Andy Murray puts his French Open form down to two things

Andy Murray’s form in 2017 has been below par to say the least, but he is through to the quarter-finals of the French Open, facing Kei Nishikori later today.

The Scot has put his good form down to no longer over-analysing his game and getting back to the basics.

Murray has recently begun working with coach Ivan Lendl again, for the first time since the Australian Open, and his form has returned.

When the two were apart, Murray lost five out of 10 matches.

Under Lendl’s tutelage, Murray shot to the world number one spot and enjoyed his most successful year of his career in 2016.

While his form has returned at the French Open, he’s not quite hitting the levels he found last year.

Murray says that getting back to the basics is harder than it may sound, and anyone who has suffered from a loss of form and confidence will know this is true.

“It sounds simple, but it is not,” he said.

“A lot of the time when things are not going well, you start over-thinking it. You start wanting to try new things on the practice court, changing tensions in your racket. You try all sorts of things to work out what is going wrong.

“And the one thing we did when Ivan got here, we went right back to basics.

“The drills we were doing were all very basic, pretty simple drills, but we spent a lot of time on the court.”

Murray’s work on the courts with Lendl seems to be working, but it must have been a slog.

His return to form must be proof that dedication and hard work to pay off in the end.

“We hit lots of balls. No time in the gym, really. It was just tennis, plain ­tennis, and literally getting back to doing the basics right. Making a lot of balls, making myself difficult to beat.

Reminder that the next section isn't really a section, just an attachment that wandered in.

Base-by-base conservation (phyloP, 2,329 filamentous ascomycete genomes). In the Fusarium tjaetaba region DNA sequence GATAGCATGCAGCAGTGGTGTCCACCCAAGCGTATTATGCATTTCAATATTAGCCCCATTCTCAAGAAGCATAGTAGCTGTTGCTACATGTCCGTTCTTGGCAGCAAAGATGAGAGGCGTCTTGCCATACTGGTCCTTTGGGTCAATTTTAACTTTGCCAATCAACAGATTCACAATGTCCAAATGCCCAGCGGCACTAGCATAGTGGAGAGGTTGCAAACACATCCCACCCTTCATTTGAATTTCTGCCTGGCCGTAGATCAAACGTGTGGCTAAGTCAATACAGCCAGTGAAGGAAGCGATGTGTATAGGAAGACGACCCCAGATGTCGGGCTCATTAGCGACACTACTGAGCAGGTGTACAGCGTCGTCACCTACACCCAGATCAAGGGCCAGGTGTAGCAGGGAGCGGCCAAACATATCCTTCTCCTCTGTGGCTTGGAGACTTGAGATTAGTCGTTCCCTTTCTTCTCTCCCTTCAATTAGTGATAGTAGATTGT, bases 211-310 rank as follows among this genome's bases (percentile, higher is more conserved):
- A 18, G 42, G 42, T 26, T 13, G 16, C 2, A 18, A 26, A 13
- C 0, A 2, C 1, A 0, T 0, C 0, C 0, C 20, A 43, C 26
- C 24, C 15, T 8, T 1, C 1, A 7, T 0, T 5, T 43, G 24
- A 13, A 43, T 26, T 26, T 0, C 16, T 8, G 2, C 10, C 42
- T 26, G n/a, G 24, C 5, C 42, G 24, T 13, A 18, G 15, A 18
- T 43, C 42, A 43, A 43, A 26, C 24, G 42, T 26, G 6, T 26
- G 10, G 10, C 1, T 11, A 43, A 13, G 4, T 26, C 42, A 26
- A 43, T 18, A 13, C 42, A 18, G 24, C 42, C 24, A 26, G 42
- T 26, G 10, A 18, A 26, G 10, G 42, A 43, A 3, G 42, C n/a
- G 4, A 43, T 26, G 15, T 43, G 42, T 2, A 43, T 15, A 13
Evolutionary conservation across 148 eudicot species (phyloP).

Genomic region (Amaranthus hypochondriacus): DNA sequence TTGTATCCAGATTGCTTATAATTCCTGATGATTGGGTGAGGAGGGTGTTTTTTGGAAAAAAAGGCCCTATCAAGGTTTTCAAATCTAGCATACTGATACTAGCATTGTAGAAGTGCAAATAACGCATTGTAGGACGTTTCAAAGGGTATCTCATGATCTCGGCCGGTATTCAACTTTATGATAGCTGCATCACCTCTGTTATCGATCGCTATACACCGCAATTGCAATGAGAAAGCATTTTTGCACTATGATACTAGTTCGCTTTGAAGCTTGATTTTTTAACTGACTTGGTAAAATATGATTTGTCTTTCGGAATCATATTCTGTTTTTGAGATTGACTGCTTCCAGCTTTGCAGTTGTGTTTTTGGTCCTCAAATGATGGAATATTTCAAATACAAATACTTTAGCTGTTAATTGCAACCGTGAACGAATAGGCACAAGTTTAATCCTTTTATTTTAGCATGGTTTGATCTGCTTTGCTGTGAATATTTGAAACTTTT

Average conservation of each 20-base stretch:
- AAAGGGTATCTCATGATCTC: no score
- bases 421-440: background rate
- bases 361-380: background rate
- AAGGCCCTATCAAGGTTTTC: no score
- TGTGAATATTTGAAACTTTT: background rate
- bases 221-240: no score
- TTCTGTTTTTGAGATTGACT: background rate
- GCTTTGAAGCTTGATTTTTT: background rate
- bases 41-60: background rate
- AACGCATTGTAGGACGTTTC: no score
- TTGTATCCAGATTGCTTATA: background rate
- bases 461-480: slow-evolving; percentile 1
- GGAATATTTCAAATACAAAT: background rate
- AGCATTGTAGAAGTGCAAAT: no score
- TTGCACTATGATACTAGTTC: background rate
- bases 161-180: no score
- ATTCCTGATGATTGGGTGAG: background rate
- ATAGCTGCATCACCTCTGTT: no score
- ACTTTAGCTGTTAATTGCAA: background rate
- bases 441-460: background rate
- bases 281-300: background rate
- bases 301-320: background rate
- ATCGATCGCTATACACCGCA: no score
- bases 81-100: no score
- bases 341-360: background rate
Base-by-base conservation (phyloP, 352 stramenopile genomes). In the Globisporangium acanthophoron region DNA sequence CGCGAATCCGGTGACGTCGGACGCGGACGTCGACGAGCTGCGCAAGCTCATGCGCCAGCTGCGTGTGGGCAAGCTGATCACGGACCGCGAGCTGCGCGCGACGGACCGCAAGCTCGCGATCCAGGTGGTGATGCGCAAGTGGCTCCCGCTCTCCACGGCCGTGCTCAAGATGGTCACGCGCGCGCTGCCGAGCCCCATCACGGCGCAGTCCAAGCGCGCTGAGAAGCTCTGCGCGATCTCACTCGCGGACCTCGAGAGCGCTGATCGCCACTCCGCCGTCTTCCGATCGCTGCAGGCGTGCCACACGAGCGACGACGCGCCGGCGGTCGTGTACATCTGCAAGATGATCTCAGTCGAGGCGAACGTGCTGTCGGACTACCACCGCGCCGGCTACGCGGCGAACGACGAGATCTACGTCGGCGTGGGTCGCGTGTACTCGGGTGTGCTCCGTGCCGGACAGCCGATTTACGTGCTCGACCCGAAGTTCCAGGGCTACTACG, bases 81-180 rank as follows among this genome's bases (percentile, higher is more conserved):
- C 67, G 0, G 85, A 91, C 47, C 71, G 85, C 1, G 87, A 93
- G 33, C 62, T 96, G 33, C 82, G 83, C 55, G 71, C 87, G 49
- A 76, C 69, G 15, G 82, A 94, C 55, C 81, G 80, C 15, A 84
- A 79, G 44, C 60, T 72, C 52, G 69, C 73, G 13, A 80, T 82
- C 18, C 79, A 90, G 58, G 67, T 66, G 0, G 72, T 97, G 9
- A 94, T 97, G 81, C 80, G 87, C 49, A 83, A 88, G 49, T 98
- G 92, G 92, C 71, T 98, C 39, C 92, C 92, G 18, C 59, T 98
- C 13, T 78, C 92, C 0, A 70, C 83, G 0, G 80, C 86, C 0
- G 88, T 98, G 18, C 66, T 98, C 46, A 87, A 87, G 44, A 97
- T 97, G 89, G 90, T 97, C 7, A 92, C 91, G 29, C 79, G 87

“And then once you start to do that and you get through a couple of matches, you start feeling better and your confidence grows. Your game can be right down at the bottom and it can go right up to the top pretty quickly – that has been the case so far this tournament.”

Murray has suggested that he feels even better than he did this time last year, in which he made the final of Roland Garros – losing out to Novak Djokovic in the final.

“And I came in playing a lot of tennis so the body probably feels a little bit better than it did last year.”

There’s a good chance that we will see Murray in the semi-finals of the French Open, too, as Nishikori is carrying a groin problem.

The Japanese number one (ranked eighth in the world) has been struggling during this tournament, but he has beaten Murray before – a thrilling five-set match in the quarter-final of the US Open last year.

Speaking of the tough battle that lies ahead, Nishikori had this to say:

“When we play it’s always a battle. For sure, it’s gonna be a tough one”.

Do you think Murray will beat Nishikori? Can the Scot go on and win the French Open? Let us know in the comments.

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